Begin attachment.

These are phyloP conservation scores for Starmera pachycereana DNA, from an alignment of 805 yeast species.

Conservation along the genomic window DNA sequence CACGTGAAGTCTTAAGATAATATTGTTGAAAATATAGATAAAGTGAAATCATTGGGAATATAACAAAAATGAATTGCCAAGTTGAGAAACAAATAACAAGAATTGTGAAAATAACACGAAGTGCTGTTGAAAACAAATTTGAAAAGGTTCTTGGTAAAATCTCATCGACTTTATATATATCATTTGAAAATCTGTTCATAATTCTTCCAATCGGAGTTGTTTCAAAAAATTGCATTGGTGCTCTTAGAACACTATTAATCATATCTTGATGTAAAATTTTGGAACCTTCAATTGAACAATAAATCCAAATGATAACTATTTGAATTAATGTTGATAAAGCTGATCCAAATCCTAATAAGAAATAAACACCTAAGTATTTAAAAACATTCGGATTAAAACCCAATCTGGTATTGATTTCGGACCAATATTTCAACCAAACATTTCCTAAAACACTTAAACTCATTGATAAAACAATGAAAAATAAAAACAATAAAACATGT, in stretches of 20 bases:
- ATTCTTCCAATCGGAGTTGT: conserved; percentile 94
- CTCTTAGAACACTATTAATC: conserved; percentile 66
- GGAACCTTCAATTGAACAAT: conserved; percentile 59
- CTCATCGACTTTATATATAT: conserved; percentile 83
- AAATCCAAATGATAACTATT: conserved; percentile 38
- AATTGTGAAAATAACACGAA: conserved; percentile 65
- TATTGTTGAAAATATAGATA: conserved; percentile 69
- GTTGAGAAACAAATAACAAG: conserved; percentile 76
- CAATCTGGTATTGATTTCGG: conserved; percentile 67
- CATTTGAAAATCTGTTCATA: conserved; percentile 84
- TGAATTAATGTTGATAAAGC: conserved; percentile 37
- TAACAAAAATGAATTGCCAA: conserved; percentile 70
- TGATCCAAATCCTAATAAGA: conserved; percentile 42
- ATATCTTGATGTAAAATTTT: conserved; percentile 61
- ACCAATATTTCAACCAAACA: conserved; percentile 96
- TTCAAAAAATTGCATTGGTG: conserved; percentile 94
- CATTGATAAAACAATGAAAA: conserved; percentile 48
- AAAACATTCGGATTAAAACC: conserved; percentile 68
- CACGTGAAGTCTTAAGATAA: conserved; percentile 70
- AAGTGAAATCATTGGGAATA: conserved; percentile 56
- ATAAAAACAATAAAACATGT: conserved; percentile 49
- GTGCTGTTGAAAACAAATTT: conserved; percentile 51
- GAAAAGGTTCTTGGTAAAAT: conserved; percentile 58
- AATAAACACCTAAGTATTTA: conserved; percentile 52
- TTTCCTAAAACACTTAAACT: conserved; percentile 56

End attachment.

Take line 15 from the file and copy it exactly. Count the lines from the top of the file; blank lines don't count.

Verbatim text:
- TGATCCAAATCCTAATAAGA: conserved; percentile 42